Conversation with Harvard’s First Muslim Chaplain

When asked if any specific childhood memories inspire his work, Harvard Muslim chaplain Khalil Abdur-Rashid cites a story passed down to him from his father.

In college, Abdur-Rashid’s father was the victim of a racially-motivated attack on his way to a Bible study taught by Martin Luther King Jr.

King could tell that Abdur-Rashid’s father had been in a fight, Abdur-Rashid says —“It was obvious.” He responded with a lesson on non-violence. “Dr. King had told my father that as long as you respond in kind to violence and other people’s hatred… you’ll always be a slave,” Abdur-Rashid says.

Abdur-Rashid’s parents taught him similar lessons. As the first black mayor of Stone Mountain, Georgia, his father had to combat issues of racial hatred and violence. His mother confronted the fundamental meanings of black identity and representation as an artist and educator.

“I came through chaplaincy from those two inspirations,” Abdur-Rashid says.

The uptick of discrimination against Muslim-Americans after 9/11 motivated him to pursue a career in the profession. “I got into chaplaincy with the desire to try to combat a lot of negative stereotypes and support students in understanding their role, particularly as Muslims, in America,” he says.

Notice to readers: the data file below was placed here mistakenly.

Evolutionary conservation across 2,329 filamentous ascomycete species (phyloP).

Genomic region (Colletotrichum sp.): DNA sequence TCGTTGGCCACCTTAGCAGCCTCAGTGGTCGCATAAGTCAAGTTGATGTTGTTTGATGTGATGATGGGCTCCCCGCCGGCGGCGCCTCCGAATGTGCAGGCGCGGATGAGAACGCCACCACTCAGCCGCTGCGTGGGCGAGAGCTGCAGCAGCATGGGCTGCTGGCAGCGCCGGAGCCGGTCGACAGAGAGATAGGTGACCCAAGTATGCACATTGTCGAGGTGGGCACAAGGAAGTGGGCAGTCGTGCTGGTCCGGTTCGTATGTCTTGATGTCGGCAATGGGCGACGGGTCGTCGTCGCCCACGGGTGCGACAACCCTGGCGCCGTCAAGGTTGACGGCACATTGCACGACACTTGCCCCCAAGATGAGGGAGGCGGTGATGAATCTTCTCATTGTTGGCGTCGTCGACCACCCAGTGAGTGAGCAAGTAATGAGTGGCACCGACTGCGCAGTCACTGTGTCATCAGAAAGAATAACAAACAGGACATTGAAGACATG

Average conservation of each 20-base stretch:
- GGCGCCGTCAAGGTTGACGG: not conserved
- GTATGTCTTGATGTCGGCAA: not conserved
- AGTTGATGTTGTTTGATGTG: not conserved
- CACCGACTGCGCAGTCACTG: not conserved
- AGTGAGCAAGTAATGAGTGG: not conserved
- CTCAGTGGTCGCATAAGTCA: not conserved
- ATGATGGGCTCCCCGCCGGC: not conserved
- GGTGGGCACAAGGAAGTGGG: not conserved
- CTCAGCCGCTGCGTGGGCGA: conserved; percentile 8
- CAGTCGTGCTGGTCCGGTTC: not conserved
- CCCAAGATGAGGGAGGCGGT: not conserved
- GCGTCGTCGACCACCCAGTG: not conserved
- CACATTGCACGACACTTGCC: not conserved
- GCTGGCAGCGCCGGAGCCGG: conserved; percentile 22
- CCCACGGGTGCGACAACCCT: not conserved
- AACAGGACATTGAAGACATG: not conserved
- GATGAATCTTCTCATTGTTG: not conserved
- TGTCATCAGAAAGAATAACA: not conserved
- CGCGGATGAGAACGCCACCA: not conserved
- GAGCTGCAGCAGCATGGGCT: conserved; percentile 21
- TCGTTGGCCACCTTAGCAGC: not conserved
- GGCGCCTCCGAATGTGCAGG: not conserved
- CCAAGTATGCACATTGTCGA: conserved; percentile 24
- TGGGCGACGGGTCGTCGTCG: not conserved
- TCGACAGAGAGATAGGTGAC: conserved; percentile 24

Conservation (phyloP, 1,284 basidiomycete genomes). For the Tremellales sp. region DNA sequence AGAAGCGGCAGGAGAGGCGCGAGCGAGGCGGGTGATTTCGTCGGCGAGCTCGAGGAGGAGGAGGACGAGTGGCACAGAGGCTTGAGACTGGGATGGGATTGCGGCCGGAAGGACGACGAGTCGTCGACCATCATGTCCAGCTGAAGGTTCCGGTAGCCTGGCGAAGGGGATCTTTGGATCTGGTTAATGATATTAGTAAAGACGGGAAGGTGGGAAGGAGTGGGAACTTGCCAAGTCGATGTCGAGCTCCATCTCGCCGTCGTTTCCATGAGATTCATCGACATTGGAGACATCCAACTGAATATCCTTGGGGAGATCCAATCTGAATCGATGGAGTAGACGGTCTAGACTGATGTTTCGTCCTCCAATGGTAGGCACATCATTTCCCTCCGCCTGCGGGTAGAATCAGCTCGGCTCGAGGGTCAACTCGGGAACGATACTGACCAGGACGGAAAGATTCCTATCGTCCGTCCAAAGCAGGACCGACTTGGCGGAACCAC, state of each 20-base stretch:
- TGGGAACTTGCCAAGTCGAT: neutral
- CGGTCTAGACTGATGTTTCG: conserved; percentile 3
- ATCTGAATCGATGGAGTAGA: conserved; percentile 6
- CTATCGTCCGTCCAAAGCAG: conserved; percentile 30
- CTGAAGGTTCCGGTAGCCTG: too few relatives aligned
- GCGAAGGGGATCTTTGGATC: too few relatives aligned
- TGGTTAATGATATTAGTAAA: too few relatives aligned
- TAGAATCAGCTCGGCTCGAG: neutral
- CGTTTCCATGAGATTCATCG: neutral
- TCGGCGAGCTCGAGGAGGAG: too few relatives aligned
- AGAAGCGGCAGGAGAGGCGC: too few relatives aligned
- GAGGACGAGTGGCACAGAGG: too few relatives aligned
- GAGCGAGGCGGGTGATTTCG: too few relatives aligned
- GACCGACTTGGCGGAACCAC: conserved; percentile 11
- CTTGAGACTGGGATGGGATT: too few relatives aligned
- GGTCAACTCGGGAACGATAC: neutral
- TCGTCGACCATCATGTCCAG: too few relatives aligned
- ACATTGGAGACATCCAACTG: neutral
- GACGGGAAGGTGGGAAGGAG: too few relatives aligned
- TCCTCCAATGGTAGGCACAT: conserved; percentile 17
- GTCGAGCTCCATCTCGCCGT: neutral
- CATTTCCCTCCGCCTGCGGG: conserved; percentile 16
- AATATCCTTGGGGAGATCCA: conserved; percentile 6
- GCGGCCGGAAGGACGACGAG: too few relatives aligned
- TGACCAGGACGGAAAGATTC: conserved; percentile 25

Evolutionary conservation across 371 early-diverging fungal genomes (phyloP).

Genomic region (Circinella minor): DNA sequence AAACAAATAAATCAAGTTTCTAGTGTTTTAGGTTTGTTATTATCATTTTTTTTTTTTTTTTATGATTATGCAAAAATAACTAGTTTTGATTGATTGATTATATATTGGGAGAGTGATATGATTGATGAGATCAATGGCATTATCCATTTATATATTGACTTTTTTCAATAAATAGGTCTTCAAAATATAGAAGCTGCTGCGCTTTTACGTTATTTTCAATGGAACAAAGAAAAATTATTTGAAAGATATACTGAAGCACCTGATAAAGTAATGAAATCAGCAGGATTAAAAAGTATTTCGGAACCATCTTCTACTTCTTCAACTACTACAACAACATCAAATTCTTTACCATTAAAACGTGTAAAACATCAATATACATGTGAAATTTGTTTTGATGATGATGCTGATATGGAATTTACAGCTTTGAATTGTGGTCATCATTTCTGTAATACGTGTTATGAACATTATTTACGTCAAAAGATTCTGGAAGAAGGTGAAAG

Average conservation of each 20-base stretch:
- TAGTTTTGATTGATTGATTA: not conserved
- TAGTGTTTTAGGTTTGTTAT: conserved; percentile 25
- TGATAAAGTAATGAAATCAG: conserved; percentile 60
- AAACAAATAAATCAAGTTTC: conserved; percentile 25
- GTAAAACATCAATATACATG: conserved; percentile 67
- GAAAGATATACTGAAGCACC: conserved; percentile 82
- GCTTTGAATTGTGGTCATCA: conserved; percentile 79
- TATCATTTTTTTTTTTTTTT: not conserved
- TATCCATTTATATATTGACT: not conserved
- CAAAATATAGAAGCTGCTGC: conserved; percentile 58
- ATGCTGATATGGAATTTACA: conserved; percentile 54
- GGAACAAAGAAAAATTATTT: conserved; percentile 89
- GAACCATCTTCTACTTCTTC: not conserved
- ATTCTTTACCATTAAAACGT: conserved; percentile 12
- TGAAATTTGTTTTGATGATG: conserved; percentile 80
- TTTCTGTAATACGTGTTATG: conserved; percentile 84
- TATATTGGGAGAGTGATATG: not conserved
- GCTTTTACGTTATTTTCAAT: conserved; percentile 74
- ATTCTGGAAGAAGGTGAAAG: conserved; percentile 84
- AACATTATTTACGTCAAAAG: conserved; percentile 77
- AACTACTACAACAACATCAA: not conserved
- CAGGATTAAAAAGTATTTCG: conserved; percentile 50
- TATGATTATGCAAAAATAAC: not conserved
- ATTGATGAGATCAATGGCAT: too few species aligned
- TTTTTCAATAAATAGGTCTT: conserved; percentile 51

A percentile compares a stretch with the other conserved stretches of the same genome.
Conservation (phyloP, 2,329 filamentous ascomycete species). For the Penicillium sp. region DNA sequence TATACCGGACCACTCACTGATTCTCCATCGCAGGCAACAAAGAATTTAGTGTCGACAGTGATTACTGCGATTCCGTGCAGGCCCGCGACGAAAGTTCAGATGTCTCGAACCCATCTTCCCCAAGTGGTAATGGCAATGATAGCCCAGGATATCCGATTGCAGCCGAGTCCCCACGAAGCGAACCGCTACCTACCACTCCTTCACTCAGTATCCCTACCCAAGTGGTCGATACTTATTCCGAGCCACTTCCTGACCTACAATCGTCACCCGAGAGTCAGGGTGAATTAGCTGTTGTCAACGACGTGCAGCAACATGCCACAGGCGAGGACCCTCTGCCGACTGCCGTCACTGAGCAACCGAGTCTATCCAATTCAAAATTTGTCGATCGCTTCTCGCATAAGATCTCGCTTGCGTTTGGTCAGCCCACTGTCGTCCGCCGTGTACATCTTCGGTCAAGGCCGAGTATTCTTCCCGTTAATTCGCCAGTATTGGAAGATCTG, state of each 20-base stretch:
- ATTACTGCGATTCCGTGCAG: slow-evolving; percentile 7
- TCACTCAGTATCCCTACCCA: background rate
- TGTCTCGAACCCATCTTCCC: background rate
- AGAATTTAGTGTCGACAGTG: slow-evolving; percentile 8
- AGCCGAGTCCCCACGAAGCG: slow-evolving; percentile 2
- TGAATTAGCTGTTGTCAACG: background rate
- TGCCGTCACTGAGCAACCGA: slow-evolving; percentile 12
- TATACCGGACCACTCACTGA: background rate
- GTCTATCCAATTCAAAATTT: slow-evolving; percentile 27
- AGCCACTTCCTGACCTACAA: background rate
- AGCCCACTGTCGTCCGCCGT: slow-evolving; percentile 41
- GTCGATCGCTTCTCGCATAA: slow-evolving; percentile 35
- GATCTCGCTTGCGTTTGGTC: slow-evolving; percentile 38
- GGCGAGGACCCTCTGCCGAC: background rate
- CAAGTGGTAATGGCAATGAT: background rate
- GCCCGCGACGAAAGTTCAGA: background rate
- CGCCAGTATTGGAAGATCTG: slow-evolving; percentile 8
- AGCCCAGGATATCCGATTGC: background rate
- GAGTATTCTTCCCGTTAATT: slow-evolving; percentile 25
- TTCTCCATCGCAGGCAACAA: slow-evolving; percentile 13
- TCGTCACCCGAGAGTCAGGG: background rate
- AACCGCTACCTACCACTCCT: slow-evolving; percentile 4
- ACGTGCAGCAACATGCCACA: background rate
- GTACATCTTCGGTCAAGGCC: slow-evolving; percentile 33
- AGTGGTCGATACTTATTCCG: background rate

Today, Abdur-Rashid is the only full-time Muslim chaplain at Harvard. In the wake of a January executive order barring immigration from several Muslim-majority countries, University President Drew G. Faust instituted a search for a full-time Muslim chaplain.

For many, though, the exact role of a chaplain is not clear. “Folks don’t know what that means,” Abdur-Rashid says. “You had to Google it, right?”

Abdur-Rashid works with students in a variety of different contexts. Some duties are tied directly to religion—he counsels individual students and delivers the sermon for the Harvard Islamic Society’s Friday prayers. Others are more informal, like when he frequents House dining halls, or introduced himself to freshmen and their families on move-in day.

His work is also academic—he often guest lectures and hosts informal, seminar-style classes. Along with other chaplains at the University, he plans to hold a program in the spring on the intersection of food with spirituality and mental health.

Instead of being associated with the Divinity School or a local mosque, Abdur-Rashid’s position was attached to the Office of the President, a move he feels gives the role a special significance.

“It centralizes the role of faith and spirituality, across the University as a whole,” he says. “This is a resource that the University [offers], in the same way they offer the resource of counseling services, or the Bureau of Study Counsel offers academic guidance.”

This article first appeared in The Crimson and all credits go to the authors Nina Pasquini and B.Srivastava.

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